Yes! The International Cell Line Authentication Committee (ICLAC) maintains an up-to-date list of all human cell lines that are known to be misidentified. Check your cell lines today to see if they are on this list - see link below.
We have validated a mouse cell line authentication test which is now available to our clients. Both human and mouse cell line and sample authentication is done via STR profiling.
The data you receive from Labcorp can be used to compare your submitted sample's STR profile to the STR profile of the reference cell line sample (either a repository cell line or patient sample, if a reference STR profile is available). All of the STR DNA loci that we tested are used in the repository reference STR databases so you will be able to compare the STR profile from our test with any of those databases. If you purchased your cell line from a repository, then the reference profile will be available through their website.
If the STR DNA profile of your submitted cell line matches the known reference cell line's STR DNA profile at every overlapping genetic site, then your submitted cell line is "authenticated". If there are differences present, it could mean misidentification, mislabeling, contamination by another cell line or genetic instability. For human cell lines a percent match of 80% or above is considered "authenticated" , anything below that threshold should be regarded with suspicion (please note that the statistical approach to mouse cell line authentication is under evaluation in the scientific community). If the tested cell line has been contaminated or misidentified, additional authentication testing should be done on earlier passages of that cell line to identify where the problem originated, or a new cell line stock should be obtained from a reputable source. Any research experiments done with a contaminated or misidentified cell line may have to be performed again with a genuine stock before publishing or moving forward with your research.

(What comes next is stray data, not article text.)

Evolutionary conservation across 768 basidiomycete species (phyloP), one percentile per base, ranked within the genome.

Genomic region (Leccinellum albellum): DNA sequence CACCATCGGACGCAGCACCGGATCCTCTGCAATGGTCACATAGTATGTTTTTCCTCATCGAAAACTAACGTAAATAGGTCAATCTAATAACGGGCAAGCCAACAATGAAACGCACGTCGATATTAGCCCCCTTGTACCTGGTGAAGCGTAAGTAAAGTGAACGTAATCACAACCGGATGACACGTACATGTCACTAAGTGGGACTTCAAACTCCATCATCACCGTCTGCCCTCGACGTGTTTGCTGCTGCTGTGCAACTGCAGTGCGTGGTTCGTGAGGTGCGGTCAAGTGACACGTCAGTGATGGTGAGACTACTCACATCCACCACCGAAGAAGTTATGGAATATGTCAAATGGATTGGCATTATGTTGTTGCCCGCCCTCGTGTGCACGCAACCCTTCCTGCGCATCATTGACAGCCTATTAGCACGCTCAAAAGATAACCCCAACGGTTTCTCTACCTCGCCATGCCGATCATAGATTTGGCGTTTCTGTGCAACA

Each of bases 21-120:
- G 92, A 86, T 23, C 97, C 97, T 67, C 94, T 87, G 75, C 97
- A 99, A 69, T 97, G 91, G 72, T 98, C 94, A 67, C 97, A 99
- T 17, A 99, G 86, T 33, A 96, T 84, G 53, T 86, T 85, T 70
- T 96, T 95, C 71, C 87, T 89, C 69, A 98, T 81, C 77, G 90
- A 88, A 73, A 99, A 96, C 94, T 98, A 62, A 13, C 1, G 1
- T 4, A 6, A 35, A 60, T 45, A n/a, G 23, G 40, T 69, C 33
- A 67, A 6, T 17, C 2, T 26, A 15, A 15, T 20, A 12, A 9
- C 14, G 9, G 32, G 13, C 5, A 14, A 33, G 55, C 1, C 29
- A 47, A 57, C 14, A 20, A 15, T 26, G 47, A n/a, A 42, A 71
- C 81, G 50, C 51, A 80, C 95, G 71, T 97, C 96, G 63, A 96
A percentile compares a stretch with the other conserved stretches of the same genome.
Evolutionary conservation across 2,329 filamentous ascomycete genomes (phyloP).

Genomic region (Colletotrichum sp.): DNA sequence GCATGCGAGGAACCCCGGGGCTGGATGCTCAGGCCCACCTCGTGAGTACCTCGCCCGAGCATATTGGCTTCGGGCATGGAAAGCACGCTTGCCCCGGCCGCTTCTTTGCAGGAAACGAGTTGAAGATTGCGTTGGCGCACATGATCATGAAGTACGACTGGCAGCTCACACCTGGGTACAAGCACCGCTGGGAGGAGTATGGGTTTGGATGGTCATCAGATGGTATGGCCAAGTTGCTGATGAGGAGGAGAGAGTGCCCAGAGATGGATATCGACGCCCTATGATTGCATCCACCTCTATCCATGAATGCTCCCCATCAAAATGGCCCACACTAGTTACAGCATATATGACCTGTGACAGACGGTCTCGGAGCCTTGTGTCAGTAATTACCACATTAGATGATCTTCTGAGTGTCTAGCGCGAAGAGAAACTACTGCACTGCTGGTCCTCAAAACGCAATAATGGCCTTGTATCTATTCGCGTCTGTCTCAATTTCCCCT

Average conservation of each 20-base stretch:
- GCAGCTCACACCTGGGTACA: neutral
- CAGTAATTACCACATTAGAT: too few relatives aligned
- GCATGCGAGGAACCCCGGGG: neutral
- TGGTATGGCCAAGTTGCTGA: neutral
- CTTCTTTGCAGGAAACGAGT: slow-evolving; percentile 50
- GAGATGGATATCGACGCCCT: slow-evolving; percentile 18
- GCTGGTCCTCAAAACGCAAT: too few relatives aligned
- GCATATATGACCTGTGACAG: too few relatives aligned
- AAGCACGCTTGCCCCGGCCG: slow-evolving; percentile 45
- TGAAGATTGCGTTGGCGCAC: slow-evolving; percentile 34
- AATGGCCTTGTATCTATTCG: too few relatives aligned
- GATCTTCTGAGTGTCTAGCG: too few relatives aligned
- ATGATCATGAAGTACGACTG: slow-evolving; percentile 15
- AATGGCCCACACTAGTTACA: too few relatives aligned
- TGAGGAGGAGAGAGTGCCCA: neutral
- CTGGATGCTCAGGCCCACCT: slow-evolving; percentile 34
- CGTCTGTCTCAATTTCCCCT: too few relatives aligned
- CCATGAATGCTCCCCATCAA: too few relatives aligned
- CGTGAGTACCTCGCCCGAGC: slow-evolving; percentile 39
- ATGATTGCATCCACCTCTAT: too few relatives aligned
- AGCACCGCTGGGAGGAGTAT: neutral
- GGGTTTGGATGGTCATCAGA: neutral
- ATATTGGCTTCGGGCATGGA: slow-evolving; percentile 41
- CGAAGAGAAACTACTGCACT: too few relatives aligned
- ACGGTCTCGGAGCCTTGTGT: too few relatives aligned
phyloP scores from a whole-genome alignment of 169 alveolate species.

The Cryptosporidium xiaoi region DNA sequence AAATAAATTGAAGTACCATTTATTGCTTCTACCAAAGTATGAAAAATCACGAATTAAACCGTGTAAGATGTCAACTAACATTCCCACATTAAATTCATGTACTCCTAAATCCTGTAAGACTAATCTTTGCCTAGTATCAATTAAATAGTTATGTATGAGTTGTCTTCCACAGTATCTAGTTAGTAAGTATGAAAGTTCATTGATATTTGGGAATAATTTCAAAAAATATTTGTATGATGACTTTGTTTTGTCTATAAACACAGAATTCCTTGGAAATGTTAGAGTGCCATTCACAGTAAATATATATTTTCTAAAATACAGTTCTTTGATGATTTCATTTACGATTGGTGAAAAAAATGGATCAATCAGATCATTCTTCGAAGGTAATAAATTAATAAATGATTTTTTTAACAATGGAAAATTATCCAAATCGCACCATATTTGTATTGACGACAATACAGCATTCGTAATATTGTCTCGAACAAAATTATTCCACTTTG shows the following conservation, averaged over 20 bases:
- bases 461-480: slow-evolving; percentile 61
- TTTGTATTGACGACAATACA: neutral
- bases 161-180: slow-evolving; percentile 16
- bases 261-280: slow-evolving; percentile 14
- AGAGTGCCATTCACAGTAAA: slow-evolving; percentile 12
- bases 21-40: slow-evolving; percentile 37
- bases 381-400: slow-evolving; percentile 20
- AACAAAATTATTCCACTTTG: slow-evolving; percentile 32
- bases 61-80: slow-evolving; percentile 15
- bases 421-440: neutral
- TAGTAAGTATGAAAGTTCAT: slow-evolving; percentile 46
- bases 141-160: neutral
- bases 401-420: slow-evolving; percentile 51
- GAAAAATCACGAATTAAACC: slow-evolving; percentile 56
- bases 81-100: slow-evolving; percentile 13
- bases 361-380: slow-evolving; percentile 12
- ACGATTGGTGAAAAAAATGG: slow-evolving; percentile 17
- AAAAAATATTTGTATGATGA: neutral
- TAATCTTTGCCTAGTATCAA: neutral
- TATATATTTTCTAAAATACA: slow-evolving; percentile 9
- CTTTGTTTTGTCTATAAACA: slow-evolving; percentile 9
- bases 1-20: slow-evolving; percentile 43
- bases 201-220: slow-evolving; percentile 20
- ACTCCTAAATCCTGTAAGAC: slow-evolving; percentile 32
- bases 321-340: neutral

Still having trouble with your results? We are here to help! Contact your cell line testing representative and ask as many questions as you need to.
We are listed as a service provider for cell line authentication testing on several different websites, including the American Association for Cancer Research (AACR) website. We have been in the human DNA identification business for over 30 years and the lab has the accreditations and technical experience to support these services at the highest level.
Many of our clients have already published in various reputable journals using our cell line authentication testing results - ask us for references for journal articles that include our results and testing!
All of our report options offer the same high quality STR profiling test (we use PowerPlex 16HS for human STR (includes a mouse marker) and we test (18) mouse specific loci plus two human markers for mouse cell line authentication), the difference and what determines the price is the report format. Please note, the electropherogram (peak) data, included with each test, is a useful tool for monitoring your cell line's identity, especially when you have your cell line tested for authentication as the passage number increases over time.
Option #1 is our most cost efficient option and is perfect for routine quality control testing of your human or mouse cell line or other tissues/samples.
What you get:
Option #2 is our first "report" option signed by a Laboratory Director. This option is typically selected when a formal signed report is needed for EACH cell line but when the researcher needs a more cost efficient report versus Option #3 or #4.
What you get:
Option #3 is the most comprehensive "report" option that we offer and it is signed by a Laboratory Director.
What you get:
This report will clearly indicate if your cell line is authenticated, misidentified, or "unique" among repository reference STR profiles.
Option #4 is a "report" option signed by a Laboratory Director. This option is used most often for researchers who submit two specimens for comparison to EACH OTHER; it is useful for labs creating in-house cell lines (e.g., compare patient sample to low passage stock of established primary, cancer or stem cell line) or when testing xenografts from patient tissue.
What you get: